Google’s platform could actually dwarf Facebook — if it ever gets off the ground.

Meanwhile on the widget and webapp security front, we have “BBC exposes Facebook flaw” (information about your buddies is accessible to apps you install; information about you is accessible to apps they install). Also see Thomas Roessler’s comments to my Nokiana post for links to a couple of great presentations he made on widget security. This includes a big oopsie with the Google Mail widget for MacOSX. Over in Ars Technica we learn that KDE 4.1 alpha 1 now has improved widget powers, including “preliminary support for SuperKaramba and Mac OS X Dashboard widgets“. Wonder if I can read my Gmail there…

As Stephen Fry says,  these things are “opening and closing like a flower”. The big hosted social sites have a certain oversimplifying retardedness about them. But the ability for code to go visit data (the widget/gadget model), is I think as valid as the opendata model where data flows around to visit code. I am optimistic that good things will come out of this ferment.

A few weeks ago I had the pleasure of meeting several of the Google OpenSocial crew in London. They took my grumbling about accessibility issues pretty well, and I hope to continue that conversation. Industry politics and punditry aside, I’m impressed with their professionalism and with the tie-in to an opensource implementation through Apache’s ShinDig project. The OpenSocial specs list is open to the public, where Cassie has just announced that “all 0.8 opensocial and gadgets spec changes have been resolved” (after a heroic slog through the issue list). I’m barely tracking the detail of discussion there, things are moving fast. There’s now a proposed REST API, for example; and I learned in London about plans for a formatting/templating system, which might be one mechanism for getting FOAF/RDF out of OpenSocial containers.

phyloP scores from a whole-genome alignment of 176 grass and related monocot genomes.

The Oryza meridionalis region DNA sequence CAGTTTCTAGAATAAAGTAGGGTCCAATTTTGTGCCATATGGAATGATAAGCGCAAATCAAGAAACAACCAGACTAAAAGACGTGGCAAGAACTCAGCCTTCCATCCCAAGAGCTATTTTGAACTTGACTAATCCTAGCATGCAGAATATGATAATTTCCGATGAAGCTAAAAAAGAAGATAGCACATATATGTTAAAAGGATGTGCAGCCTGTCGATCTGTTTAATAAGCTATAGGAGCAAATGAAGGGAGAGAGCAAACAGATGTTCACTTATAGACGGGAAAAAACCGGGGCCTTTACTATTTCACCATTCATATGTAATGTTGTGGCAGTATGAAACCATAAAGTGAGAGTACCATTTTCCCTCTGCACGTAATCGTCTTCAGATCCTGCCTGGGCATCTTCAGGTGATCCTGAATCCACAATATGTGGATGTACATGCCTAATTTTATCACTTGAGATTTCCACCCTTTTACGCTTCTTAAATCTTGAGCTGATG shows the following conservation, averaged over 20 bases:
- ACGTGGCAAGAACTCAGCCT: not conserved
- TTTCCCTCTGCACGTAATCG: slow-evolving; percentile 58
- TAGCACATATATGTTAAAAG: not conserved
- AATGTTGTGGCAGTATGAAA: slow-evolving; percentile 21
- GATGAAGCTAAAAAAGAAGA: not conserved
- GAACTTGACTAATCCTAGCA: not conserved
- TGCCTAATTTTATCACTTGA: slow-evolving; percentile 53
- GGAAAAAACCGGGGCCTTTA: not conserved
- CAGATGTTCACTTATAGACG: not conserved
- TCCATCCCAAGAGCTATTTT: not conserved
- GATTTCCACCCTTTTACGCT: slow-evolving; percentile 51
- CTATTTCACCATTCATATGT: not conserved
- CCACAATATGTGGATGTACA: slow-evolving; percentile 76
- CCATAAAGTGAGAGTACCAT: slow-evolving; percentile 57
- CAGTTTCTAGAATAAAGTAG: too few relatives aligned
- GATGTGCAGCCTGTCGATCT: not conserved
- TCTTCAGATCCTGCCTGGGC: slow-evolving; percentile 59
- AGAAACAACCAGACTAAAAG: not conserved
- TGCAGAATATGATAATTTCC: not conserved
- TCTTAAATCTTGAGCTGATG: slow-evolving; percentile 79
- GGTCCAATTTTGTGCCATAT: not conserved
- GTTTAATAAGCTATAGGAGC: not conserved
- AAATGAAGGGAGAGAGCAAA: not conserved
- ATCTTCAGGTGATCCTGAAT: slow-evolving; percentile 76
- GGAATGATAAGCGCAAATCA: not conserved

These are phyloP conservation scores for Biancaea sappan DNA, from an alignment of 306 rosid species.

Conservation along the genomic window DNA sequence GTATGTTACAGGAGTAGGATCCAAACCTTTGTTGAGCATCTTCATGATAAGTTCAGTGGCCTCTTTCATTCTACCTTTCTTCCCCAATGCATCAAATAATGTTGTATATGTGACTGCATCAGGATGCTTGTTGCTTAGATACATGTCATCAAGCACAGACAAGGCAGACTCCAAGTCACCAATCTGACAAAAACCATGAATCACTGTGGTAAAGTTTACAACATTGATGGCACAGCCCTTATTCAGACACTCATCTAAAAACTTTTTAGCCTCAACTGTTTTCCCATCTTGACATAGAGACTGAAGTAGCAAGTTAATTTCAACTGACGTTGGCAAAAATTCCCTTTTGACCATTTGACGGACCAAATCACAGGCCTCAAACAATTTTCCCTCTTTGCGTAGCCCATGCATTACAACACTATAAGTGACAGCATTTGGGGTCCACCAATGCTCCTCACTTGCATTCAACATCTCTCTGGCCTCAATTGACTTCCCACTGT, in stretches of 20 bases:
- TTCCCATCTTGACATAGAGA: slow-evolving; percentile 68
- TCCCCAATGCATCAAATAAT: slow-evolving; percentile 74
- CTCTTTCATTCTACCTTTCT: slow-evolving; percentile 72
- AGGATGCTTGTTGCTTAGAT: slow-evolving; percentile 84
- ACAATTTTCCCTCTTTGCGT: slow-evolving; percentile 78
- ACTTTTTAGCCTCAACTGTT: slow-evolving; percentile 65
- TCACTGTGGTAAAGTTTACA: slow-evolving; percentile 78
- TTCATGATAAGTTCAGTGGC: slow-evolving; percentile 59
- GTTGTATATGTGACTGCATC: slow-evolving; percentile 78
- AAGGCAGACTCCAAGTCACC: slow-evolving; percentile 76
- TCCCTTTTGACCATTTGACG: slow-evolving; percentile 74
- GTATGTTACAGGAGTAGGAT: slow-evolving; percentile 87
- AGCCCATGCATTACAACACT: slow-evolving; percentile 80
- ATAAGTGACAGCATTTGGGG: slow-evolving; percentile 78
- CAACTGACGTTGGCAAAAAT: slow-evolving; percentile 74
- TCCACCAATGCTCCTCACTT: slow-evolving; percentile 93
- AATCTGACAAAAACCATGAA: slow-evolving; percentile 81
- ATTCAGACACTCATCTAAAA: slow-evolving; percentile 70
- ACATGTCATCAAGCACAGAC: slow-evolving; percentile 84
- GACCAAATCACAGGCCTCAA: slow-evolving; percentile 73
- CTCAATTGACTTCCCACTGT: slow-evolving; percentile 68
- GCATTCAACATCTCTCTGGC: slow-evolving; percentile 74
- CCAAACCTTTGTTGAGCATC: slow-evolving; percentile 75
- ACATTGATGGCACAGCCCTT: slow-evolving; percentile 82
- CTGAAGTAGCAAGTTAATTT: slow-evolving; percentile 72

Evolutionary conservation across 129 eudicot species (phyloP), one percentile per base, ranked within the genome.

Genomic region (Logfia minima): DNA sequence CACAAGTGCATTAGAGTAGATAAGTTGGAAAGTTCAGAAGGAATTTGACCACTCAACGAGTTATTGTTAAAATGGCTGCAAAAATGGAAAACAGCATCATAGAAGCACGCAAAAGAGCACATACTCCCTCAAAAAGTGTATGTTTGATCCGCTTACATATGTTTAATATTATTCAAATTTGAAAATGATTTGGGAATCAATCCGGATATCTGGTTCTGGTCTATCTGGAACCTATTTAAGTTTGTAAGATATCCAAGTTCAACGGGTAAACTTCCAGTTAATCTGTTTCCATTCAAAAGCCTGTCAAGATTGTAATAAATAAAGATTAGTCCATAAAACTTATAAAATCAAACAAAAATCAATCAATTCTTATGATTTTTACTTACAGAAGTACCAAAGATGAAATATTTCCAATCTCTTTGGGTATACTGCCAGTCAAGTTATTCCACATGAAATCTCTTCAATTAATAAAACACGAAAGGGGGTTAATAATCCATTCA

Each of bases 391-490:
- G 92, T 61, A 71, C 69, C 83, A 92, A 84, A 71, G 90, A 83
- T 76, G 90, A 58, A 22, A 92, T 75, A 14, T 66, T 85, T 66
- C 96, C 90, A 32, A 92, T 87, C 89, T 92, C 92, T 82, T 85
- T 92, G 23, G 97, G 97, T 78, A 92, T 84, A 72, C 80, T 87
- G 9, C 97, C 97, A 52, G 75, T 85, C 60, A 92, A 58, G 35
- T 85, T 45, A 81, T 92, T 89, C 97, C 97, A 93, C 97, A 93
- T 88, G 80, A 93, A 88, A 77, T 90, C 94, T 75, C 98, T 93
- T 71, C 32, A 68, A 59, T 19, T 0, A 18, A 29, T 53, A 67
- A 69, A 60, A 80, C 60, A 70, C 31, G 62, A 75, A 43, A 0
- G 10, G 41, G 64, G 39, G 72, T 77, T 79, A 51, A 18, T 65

If OpenSocial continues to grow and gather opensource mindshare, it’s possible Facebook will throw some chunks of their platform over the wall (ie. “do an Adobe“). And it’ll probably be left to W3C to clean up the ensuring mess and fragmentation, but I guess that’s what they’re there for. Meanwhile there’s plenty yet to be figured out, … I think we’re in a pre-standards experimentation phase, regardless of how stable or mature we’re told these platforms are.

The fundamental tension here is that we want open data, open platforms, … for data and code to flow freely, but to protect the privacy, lives and blushes of those it describes. A tricky balance. Don’t let anyone tell you it’s easy, that we’ve got it figured out, or that all we need to do is “tear down the walls”.

Opening and closing like flowers…

Videos from SemanticCamp Paris 1

Spotted on the websemantique list, a Youtube playlist of videos from SemanticCamp Paris 1,  16 février. I think they’ve just had a second SemanticCamp already, but these five videos are from the earlier event. Lots of FOAF, RDFa etc.

 L’objectif du SemanticCamp Paris est de créer les conditions pour que les développeurs, les étudiants, les managers et les chercheurs se rencontrent sur le thème du Web Sémantique.